3. Not only can the costs of regularly purchasing substances or pursuing behavioural impulses mount up, but the consequences of addiction can also drive a person further and further from their place of employment and financial responsibilities. This can lead to difficulties that further compound the other health issues that can arise from addiction.
  4. Many psychoactive substances are illicit, and even possessing them can put a person in jail. However, people may also resort to crime to fund drug misuse, especially as drug addiction can lead to unemployment as the substance or behaviour starts to replace personal responsibilities.
  5. Often, obtaining the substance or enacting the behaviour at the root of an addiction supplants obligations to other people, even family and dependents.

 

SO what can we surmise from all this?

 

The consequences of addiction carry with them a range of serious and dangerous complications that can greatly impact the life of a person with the disease and the people around them.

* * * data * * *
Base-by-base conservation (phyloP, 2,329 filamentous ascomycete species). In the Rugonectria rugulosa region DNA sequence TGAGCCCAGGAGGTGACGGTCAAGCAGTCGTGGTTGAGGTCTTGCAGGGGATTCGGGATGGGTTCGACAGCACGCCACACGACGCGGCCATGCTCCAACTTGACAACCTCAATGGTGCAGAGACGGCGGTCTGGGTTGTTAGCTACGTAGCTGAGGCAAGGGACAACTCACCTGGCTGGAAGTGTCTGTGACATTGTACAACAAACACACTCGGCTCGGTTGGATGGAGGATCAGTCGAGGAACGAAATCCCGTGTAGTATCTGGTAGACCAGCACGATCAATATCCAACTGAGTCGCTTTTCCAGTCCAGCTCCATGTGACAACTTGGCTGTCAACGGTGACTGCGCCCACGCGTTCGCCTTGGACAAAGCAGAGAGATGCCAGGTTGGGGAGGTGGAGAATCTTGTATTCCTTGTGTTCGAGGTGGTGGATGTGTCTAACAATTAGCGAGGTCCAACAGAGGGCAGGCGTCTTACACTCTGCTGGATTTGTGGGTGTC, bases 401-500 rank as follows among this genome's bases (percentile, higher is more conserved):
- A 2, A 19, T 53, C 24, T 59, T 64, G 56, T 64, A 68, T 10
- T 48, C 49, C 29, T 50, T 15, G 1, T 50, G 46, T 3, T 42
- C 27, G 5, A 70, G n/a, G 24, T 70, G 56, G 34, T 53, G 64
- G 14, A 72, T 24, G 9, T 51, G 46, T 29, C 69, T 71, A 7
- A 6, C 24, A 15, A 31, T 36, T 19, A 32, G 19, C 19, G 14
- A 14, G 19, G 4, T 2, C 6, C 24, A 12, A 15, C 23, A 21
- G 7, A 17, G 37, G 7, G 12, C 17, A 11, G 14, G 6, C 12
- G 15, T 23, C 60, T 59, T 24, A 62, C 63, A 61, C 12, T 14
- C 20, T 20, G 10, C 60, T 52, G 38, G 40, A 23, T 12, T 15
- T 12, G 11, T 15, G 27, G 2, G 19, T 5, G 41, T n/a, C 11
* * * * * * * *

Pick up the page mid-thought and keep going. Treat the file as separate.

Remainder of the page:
Addiction to psychoactive substances often carries a range of toxic and destructive physical effects, such as the risk of physical damage, the consequences of addiction and side effects of the drugs or behaviours themselves, heart diseases including stroke and heart attack, and reduced nutritional intake. Taking too much of a substance can also lead to overdose and death.

 

Addiction can also set off depression, anxiety and psychosis and greatly increase the risk of suicide. It can also impair people around the individual, destroying relationships and finances, and even pushing people towards illicit activity and crime.

 

Find out what treatments are available and what support groups are in the area. Reach out, ask for help and recognise that the human spirit can endure even the toughest of battles.


For more information on dealing with alcohol abuse and getting yourself into rehab to start a new life, call Houghton House now:

office hours:  011 787 9142

24/7 emergency help line: 079 770 7532

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Summary
Dealing with the consequences of addiction.
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Dealing with the consequences of addiction.
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If you have ever dealt with someone who has been involved in the world of addiction you will know that it is a complicated disease.  Addicts cannot stop taking a substance or carrying out behaviour which causes damage to themselves or those around them. It can set off a range of adverse effects on all that it infects, ranging from psychological, physiological, and personal.
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Houghton House Group of Treatment Centres